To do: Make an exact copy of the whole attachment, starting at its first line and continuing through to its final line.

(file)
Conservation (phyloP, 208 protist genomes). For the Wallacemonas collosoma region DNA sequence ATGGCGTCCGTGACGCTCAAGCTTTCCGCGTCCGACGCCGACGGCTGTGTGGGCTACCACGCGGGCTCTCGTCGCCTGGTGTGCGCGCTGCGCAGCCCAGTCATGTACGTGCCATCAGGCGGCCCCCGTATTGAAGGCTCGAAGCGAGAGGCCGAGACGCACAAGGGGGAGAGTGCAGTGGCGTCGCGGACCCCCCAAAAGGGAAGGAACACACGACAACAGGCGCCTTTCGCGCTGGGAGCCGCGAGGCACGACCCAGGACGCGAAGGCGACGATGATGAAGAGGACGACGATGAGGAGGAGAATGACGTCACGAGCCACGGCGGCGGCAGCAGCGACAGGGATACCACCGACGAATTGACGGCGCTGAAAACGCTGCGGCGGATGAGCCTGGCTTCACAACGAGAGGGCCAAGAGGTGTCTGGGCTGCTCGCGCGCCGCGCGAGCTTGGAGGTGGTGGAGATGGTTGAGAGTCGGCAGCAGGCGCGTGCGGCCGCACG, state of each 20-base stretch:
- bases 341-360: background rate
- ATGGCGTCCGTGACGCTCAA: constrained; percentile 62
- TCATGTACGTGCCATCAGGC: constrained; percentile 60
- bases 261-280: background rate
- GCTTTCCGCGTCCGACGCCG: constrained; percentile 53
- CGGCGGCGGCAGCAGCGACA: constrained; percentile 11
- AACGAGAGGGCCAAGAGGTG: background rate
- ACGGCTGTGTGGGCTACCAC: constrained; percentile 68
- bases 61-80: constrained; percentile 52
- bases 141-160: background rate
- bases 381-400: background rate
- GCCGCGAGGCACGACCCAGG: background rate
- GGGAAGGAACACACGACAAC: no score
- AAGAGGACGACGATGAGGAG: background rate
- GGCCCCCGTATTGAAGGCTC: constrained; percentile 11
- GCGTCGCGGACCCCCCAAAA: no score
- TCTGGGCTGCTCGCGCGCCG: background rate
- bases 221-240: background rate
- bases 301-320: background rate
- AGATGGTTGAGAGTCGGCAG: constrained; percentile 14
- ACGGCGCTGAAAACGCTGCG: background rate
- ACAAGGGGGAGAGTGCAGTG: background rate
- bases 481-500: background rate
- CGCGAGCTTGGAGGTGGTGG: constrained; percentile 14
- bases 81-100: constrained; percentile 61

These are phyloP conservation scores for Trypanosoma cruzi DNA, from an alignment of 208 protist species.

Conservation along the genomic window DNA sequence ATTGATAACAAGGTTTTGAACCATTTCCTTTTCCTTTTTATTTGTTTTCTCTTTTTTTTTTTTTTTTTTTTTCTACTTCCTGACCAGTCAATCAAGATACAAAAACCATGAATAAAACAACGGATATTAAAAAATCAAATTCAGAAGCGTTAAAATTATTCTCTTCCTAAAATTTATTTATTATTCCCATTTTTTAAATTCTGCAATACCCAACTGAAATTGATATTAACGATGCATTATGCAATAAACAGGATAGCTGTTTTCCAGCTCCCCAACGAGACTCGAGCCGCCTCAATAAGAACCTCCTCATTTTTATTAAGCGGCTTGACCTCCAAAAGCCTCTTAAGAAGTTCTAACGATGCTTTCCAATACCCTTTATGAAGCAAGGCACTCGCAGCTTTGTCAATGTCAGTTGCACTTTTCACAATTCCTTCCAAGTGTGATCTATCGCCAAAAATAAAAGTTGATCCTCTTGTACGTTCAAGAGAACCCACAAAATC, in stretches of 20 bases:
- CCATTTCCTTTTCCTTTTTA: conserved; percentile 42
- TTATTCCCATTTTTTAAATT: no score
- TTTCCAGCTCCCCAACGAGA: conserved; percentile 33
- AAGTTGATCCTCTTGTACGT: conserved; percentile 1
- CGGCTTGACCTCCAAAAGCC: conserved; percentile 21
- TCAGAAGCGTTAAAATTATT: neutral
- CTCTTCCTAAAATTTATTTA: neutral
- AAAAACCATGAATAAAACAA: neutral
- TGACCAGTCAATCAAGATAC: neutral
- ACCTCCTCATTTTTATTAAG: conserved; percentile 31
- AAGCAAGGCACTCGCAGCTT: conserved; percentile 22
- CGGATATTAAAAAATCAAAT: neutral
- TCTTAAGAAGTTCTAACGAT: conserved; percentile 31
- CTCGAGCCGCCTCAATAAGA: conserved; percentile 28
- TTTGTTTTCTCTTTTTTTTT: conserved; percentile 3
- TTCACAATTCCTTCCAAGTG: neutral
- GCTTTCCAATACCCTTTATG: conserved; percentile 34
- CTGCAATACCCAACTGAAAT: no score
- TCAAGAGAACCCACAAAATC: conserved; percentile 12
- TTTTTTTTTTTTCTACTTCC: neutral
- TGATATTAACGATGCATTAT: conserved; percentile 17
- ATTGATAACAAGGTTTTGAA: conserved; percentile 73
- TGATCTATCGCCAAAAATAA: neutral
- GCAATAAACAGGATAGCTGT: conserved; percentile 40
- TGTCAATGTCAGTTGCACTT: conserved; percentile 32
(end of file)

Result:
Conservation (phyloP, 208 protist genomes). For the Wallacemonas collosoma region DNA sequence ATGGCGTCCGTGACGCTCAAGCTTTCCGCGTCCGACGCCGACGGCTGTGTGGGCTACCACGCGGGCTCTCGTCGCCTGGTGTGCGCGCTGCGCAGCCCAGTCATGTACGTGCCATCAGGCGGCCCCCGTATTGAAGGCTCGAAGCGAGAGGCCGAGACGCACAAGGGGGAGAGTGCAGTGGCGTCGCGGACCCCCCAAAAGGGAAGGAACACACGACAACAGGCGCCTTTCGCGCTGGGAGCCGCGAGGCACGACCCAGGACGCGAAGGCGACGATGATGAAGAGGACGACGATGAGGAGGAGAATGACGTCACGAGCCACGGCGGCGGCAGCAGCGACAGGGATACCACCGACGAATTGACGGCGCTGAAAACGCTGCGGCGGATGAGCCTGGCTTCACAACGAGAGGGCCAAGAGGTGTCTGGGCTGCTCGCGCGCCGCGCGAGCTTGGAGGTGGTGGAGATGGTTGAGAGTCGGCAGCAGGCGCGTGCGGCCGCACG, state of each 20-base stretch:
- bases 341-360: background rate
- ATGGCGTCCGTGACGCTCAA: constrained; percentile 62
- TCATGTACGTGCCATCAGGC: constrained; percentile 60
- bases 261-280: background rate
- GCTTTCCGCGTCCGACGCCG: constrained; percentile 53
- CGGCGGCGGCAGCAGCGACA: constrained; percentile 11
- AACGAGAGGGCCAAGAGGTG: background rate
- ACGGCTGTGTGGGCTACCAC: constrained; percentile 68
- bases 61-80: constrained; percentile 52
- bases 141-160: background rate
- bases 381-400: background rate
- GCCGCGAGGCACGACCCAGG: background rate
- GGGAAGGAACACACGACAAC: no score
- AAGAGGACGACGATGAGGAG: background rate
- GGCCCCCGTATTGAAGGCTC: constrained; percentile 11
- GCGTCGCGGACCCCCCAAAA: no score
- TCTGGGCTGCTCGCGCGCCG: background rate
- bases 221-240: background rate
- bases 301-320: background rate
- AGATGGTTGAGAGTCGGCAG: constrained; percentile 14
- ACGGCGCTGAAAACGCTGCG: background rate
- ACAAGGGGGAGAGTGCAGTG: background rate
- bases 481-500: background rate
- CGCGAGCTTGGAGGTGGTGG: constrained; percentile 14
- bases 81-100: constrained; percentile 61

These are phyloP conservation scores for Trypanosoma cruzi DNA, from an alignment of 208 protist species.

Conservation along the genomic window DNA sequence ATTGATAACAAGGTTTTGAACCATTTCCTTTTCCTTTTTATTTGTTTTCTCTTTTTTTTTTTTTTTTTTTTTCTACTTCCTGACCAGTCAATCAAGATACAAAAACCATGAATAAAACAACGGATATTAAAAAATCAAATTCAGAAGCGTTAAAATTATTCTCTTCCTAAAATTTATTTATTATTCCCATTTTTTAAATTCTGCAATACCCAACTGAAATTGATATTAACGATGCATTATGCAATAAACAGGATAGCTGTTTTCCAGCTCCCCAACGAGACTCGAGCCGCCTCAATAAGAACCTCCTCATTTTTATTAAGCGGCTTGACCTCCAAAAGCCTCTTAAGAAGTTCTAACGATGCTTTCCAATACCCTTTATGAAGCAAGGCACTCGCAGCTTTGTCAATGTCAGTTGCACTTTTCACAATTCCTTCCAAGTGTGATCTATCGCCAAAAATAAAAGTTGATCCTCTTGTACGTTCAAGAGAACCCACAAAATC, in stretches of 20 bases:
- CCATTTCCTTTTCCTTTTTA: conserved; percentile 42
- TTATTCCCATTTTTTAAATT: no score
- TTTCCAGCTCCCCAACGAGA: conserved; percentile 33
- AAGTTGATCCTCTTGTACGT: conserved; percentile 1
- CGGCTTGACCTCCAAAAGCC: conserved; percentile 21
- TCAGAAGCGTTAAAATTATT: neutral
- CTCTTCCTAAAATTTATTTA: neutral
- AAAAACCATGAATAAAACAA: neutral
- TGACCAGTCAATCAAGATAC: neutral
- ACCTCCTCATTTTTATTAAG: conserved; percentile 31
- AAGCAAGGCACTCGCAGCTT: conserved; percentile 22
- CGGATATTAAAAAATCAAAT: neutral
- TCTTAAGAAGTTCTAACGAT: conserved; percentile 31
- CTCGAGCCGCCTCAATAAGA: conserved; percentile 28
- TTTGTTTTCTCTTTTTTTTT: conserved; percentile 3
- TTCACAATTCCTTCCAAGTG: neutral
- GCTTTCCAATACCCTTTATG: conserved; percentile 34
- CTGCAATACCCAACTGAAAT: no score
- TCAAGAGAACCCACAAAATC: conserved; percentile 12
- TTTTTTTTTTTTCTACTTCC: neutral
- TGATATTAACGATGCATTAT: conserved; percentile 17
- ATTGATAACAAGGTTTTGAA: conserved; percentile 73
- TGATCTATCGCCAAAAATAA: neutral
- GCAATAAACAGGATAGCTGT: conserved; percentile 40
- TGTCAATGTCAGTTGCACTT: conserved; percentile 32